However, the church home that God led me to came with some baggage when I walked into it. After a lot of prayer and discussion, the church decided several years ago that it could no longer try to reform their denomination from within. There were too many signs of going down a path that permanently rejected key tenets of the Christian faith (most notably, the uniqueness of Christ's salvation... kind of Christianity 101 :)). The church voted and decided to leave that denomination. Along with several other parishes in the Northern Virginia area, our church decided to place itself under the authority of the Convocation of Anglican of North America. This is a missionary district of the Anglican Church of Nigeria-- so basically, the English brought Anglicanism to Nigeria, and now Nigeria is sending missionaries to America to reinstate Biblically based Anglicanism. My archbishop is Nigerian- so cool to be connected to the international church so closely!
Anyways, all this to say, when the church decided to leave the old diocese, the former bishop worked with our church along with several others to negotiate a peaceful separation, where everyone could walk away as happy as possible. However, right before we were about to wrap up and walk away, the national denomination leadership ordered the local bishop to stop negotiations and instructed their lawyers to sue all the churches in our area who were leaving for possession of our buildings.
Now, if you know anything about our facilities, you will know that George Washington commissioned the building we hold many of our services in. The property actually predates the existence of the denomination our church was leaving. We have paid all the bills, taxes, costs, etc. associated with our building- the entire campus has always been funded by the congregants, not the national church. Yet, because of a church act passed in the 80s, the old denomination is claiming rights over the property.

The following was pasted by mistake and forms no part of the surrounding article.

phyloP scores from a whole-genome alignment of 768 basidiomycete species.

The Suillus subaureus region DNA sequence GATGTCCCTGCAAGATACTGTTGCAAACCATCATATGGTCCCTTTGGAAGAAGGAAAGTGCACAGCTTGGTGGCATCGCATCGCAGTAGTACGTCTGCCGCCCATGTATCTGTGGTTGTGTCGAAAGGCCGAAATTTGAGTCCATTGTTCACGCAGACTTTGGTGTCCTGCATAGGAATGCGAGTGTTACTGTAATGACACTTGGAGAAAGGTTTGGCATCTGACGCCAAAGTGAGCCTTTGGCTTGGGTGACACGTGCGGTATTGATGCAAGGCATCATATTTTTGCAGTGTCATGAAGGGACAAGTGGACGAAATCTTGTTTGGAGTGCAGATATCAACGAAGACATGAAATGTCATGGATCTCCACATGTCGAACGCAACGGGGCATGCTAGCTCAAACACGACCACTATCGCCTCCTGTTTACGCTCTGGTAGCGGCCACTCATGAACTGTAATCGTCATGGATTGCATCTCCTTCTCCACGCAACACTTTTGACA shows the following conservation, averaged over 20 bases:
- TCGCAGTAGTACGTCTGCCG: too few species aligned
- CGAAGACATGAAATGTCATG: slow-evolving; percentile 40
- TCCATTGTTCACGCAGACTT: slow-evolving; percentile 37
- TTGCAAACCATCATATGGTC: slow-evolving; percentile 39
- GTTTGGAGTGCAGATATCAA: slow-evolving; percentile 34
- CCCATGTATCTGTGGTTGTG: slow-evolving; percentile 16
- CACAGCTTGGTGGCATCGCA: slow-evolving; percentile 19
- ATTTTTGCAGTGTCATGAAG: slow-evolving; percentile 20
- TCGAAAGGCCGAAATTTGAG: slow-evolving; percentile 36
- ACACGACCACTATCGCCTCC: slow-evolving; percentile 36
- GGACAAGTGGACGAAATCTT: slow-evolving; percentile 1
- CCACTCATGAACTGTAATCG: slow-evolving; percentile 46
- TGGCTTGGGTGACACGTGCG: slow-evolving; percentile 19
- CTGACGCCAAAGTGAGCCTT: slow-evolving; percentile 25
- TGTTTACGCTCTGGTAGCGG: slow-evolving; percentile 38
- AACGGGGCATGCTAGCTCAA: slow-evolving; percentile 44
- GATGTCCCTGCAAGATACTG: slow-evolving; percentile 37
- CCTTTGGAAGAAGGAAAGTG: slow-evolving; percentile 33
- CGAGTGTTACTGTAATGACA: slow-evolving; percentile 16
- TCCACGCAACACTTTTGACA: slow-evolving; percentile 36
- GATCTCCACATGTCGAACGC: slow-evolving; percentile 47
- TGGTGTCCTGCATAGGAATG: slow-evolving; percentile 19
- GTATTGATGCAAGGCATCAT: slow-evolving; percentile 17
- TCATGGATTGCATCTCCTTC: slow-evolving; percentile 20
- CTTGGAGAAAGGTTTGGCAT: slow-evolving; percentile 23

Our church, along with the others, has been engaged in a long bout of litigation to keep our property. The initial judge ruled in our favor, but the Virginia Supreme Court overruled his decision and remanded it back to the first judge. This new wave of proceedings is gearing up this week.
To all of you out there who do pray, I would ask that you think about our church and lift up your prayers for these things:
- That the national leaders in the old denomination would see their hardness of heart and seek reconciliation. The various churches have tried numerous times to discuss negotiations and have been categorically rebuffed, with the answer of "The only discussion we're interested in is when you will turn over the keys." The head bishop gave testimony and essentially said that she would rather see our building turned into a saloon than ever see us worship there again. I feel comfortable giving these examples because they were shared with our church body- they are only meant to illustrate the spirit behind the proceedings from their side and why I perceive them as being hardhearted. For people who are supposed to be in the same body as us, and whose theological predilections are supposed to be more progressive than ours, these reactions are very harsh and very hurtful, especially in since our leadership are former colleagues of these folks.
- That funds to continue this legal battle would be made available. We have spent an incredible amount of money trying to keep our property, money that had been allocated for other uses. Our church has also helped pay for the legal expenses of other, smaller sister churches.
- That our leadership would continue to hear from the Lord on when to push, when to retreat, when to press forward, and when to concede. That Jesus would be glorified by the actions of every church representative, whether they be a lawyer or clergy.
- That the judges who hear our case would be equitable and fair, seeking justice above political drama. This case is an important one for setting precedent and one that should be very important to other religious bodies, Christian or no. It is a question of whether or not a congregation has the right to keep its property if it has a theological disagreement with the body it has affiliated itself with and wants to leave.
- That the American church as a whole would be gearing itself up for continuing conflicts like this. However small this suffering is in the grand scheme of things, this is an intra-church instance of persecution. The church is being punished for defending its position to adhere to the truths that Jesus taught as they are laid out in the Bible. This is not an isolated incident and will continue to spread as every church is forced to decide whether it will succumb to secular pressure to be PC or continue to stick by orthodox theology that has been with us for 2,000 years.